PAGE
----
Quality Improvement ProgramsOld Requirements / New Directions New York State Emergency Medical Services Council State Emergency Medical Advisory Committee Department of Health - Bureau of Emergency Medical Services
SEMSCO/SEMAC DOH BEMS Evaluation / QI Committee charged with re-writing the NY State QI Manual Provide Guidance to Services, Program Agencies, REMSCOs and REMACs on developing and maintaining QI Programs based on well established principles and new processes Create a paradigm shift in the way we approach the QI process here in NY State
Table of Contents • Introduction • The Paradigm Shift in the QI Process in NY State • Glossary of Key Terms • Chapter 1 • How to Establish a QI Committee / “The Nuts & Bolts of the Organization.” • Chapter 2 • EMS / “At the Crossroads of Public Safety, Public Health, and the Community Health Care System.” • Chapter 3 • Steps for Monitoring, Evaluating & Improving Organizational Efficiency / “From Data Collection to Performance Enhancements.”
Table of Contents • Chapter 4 • Customer Service / “For It is The Customer, That We Exist.” • Appendices • Article 30, Section 3006 • Part 800.21 (q) (r) • QI Process Flow Charts • Sample Audit Tools
Organizational Efficiency Customer Service Benchmarking PCR Audits Technician – specific Behavior
EMS The “S” in EMS stands for the word SERVICE • Service (sur-vis) • supplying services rather than a product or goods; • The organized activities of apparatus, appliances and employees for supplying some accommodation required by the public; • The performance of any duties or work for another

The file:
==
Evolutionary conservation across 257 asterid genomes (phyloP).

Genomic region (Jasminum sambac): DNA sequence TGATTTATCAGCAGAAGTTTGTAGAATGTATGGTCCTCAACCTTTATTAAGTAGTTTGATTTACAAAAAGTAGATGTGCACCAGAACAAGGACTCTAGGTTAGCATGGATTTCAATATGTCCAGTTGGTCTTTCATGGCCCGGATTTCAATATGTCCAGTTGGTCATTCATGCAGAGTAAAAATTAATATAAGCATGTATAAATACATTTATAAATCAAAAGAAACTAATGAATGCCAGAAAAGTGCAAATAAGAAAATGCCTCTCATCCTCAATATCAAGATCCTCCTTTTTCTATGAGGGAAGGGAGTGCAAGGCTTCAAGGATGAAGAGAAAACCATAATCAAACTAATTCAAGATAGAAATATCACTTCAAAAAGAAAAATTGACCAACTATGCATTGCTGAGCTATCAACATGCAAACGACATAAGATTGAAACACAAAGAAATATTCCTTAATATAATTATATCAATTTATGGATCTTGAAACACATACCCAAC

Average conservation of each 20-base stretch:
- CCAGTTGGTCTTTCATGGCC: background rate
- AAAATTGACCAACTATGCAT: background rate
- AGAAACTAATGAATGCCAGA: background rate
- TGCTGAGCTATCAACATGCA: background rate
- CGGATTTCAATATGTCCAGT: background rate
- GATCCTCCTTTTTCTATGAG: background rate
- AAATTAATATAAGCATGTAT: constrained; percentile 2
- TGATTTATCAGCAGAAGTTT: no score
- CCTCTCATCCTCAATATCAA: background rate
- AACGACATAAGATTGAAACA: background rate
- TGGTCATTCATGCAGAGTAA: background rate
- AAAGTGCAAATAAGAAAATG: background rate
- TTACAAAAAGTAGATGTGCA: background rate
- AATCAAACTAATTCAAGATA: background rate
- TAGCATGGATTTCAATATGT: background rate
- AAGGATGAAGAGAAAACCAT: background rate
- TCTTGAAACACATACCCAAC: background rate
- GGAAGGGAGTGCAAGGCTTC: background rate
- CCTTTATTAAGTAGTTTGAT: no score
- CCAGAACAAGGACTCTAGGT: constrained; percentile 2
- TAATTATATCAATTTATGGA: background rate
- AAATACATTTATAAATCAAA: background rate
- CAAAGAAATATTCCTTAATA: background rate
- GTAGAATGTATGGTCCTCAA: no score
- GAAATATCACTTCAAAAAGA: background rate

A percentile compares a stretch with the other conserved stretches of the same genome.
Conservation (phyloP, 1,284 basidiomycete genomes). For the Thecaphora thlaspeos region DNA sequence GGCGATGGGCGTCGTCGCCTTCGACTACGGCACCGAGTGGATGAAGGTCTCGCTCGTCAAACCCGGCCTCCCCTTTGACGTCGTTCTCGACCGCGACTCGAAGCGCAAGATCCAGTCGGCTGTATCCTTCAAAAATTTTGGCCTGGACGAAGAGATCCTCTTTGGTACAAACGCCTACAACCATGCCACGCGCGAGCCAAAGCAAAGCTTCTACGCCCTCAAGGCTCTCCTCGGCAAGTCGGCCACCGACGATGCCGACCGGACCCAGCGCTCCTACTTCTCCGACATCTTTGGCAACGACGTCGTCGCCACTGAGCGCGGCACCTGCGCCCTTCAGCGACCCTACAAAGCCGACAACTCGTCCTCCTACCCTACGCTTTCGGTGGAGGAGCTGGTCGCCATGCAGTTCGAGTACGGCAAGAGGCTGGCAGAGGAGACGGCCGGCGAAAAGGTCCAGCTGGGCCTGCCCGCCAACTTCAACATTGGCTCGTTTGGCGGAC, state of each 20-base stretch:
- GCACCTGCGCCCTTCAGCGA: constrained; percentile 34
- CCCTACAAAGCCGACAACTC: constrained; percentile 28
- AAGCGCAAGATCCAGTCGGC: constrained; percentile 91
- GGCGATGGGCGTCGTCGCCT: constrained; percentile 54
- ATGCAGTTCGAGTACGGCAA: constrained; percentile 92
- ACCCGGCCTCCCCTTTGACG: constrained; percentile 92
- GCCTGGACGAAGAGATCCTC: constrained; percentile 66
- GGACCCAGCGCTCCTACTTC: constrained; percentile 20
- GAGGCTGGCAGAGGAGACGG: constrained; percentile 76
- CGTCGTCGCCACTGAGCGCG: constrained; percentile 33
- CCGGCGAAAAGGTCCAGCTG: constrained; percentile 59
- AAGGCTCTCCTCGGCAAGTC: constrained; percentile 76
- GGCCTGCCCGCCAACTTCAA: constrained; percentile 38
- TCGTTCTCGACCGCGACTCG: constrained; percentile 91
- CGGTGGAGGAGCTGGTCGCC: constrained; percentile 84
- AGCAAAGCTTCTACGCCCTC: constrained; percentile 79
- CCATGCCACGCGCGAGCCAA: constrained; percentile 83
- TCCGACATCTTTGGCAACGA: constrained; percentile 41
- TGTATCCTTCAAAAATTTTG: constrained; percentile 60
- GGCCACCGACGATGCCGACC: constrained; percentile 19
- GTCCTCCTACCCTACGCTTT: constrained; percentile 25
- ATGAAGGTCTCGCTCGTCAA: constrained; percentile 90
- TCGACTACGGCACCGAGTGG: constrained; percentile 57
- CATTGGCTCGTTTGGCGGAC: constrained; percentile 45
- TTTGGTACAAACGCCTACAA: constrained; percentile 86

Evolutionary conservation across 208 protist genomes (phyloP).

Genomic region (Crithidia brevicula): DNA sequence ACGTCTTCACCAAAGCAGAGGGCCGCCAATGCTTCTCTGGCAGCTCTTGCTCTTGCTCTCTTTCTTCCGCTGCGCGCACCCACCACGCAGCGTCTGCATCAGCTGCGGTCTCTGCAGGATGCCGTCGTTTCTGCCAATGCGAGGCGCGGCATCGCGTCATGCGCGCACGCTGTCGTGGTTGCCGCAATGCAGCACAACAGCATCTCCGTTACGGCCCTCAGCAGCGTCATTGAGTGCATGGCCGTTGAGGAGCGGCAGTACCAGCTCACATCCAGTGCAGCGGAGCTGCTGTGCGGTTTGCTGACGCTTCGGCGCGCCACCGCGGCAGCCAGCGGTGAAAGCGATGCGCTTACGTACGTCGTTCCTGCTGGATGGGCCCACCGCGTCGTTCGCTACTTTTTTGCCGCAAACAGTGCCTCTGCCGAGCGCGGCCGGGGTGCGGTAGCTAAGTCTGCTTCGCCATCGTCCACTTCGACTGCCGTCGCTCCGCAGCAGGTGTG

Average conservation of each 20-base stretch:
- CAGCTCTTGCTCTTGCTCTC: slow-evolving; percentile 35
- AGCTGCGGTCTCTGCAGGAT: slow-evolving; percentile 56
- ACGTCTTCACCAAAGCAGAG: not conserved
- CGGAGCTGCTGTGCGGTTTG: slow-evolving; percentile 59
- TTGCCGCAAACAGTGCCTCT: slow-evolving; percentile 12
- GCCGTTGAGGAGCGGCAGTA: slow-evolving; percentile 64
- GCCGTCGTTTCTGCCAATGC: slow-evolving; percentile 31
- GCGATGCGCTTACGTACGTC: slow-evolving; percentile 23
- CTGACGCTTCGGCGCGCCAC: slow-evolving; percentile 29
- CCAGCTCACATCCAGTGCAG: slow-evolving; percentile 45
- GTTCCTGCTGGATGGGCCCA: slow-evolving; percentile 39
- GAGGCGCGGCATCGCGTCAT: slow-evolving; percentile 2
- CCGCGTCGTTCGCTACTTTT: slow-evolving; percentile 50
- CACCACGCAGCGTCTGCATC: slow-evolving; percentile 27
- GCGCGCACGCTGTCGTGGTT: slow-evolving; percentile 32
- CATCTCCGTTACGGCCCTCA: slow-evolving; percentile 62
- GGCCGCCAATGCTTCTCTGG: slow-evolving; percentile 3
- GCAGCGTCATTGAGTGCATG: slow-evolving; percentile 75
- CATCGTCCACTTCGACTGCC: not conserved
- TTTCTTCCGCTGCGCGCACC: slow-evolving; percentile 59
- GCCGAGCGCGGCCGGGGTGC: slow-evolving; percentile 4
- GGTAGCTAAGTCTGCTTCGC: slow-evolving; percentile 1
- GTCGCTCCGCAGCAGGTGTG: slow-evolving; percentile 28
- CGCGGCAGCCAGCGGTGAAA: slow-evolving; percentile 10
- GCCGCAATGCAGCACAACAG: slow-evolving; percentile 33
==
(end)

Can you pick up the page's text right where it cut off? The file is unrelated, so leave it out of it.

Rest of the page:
“... service people are the most important ones in the organization. Without them there is no product, no sale, and no profit. Indeed, they are the product.”J.W. Marriott, Jr.Chairman of the Board and PresidentMarriott Corporation
“Everyone in a service oriented organization has a service role, even those who never see the customers.”Researchers Karl Albrecht and Ron Zemke
EMS System Goals • The overall goal of an EMS System is to reduce death and disability from injuries and medical emergencies. • The basic assumption in health care is that the system of care and the individuals within it can improve and aspire to a higher standard of care.
SYSTEM is the operative word A complex unity formed of many often diverse parts subject to a common plan or serving a common purpose.
The Birth and Development of an EMS SYSTEM • 1966 “Accidental Death & Disability: The Neglected Disease of Modern Society.” • National Highway Safety Act • 1972 Robert Wood Johnson Grant Funding • 1973 EMS Systems Act • 1998 NY State EMS Plan • 2006 ACEP Report Card on the State of Emergency Medicine in the U.S. • 2006 Institute Of Medicine – The Future of Emergency Care in the U.S. HealthCare System
Manpower Training Communications Transportation Hospitals Critical/Specialty Care Public Safety Agencies Consumer Participation Access to Emergency Care Patient Transfer Standardized Recordkeeping Public Information & Education System Review & Evaluation Disaster Management Mutual Aid 15 Components of an EMS System
Benchmarking 101 On-going and systematic process for measuring and comparing the work process of one organization to those of another, by bringing an external focus to internal activities functions or operations. The goal is to provide policy makers with a standard for measuring the quality and cost of internal activities and to help identify where opportunities for improvement may reside.
Benchmarking 101 • How well are we doing compared to others? • How good do we want to be? • Who is doing it the best? • How do they do it? • How can we adapt what they do in our organization? • How can we be better than the best?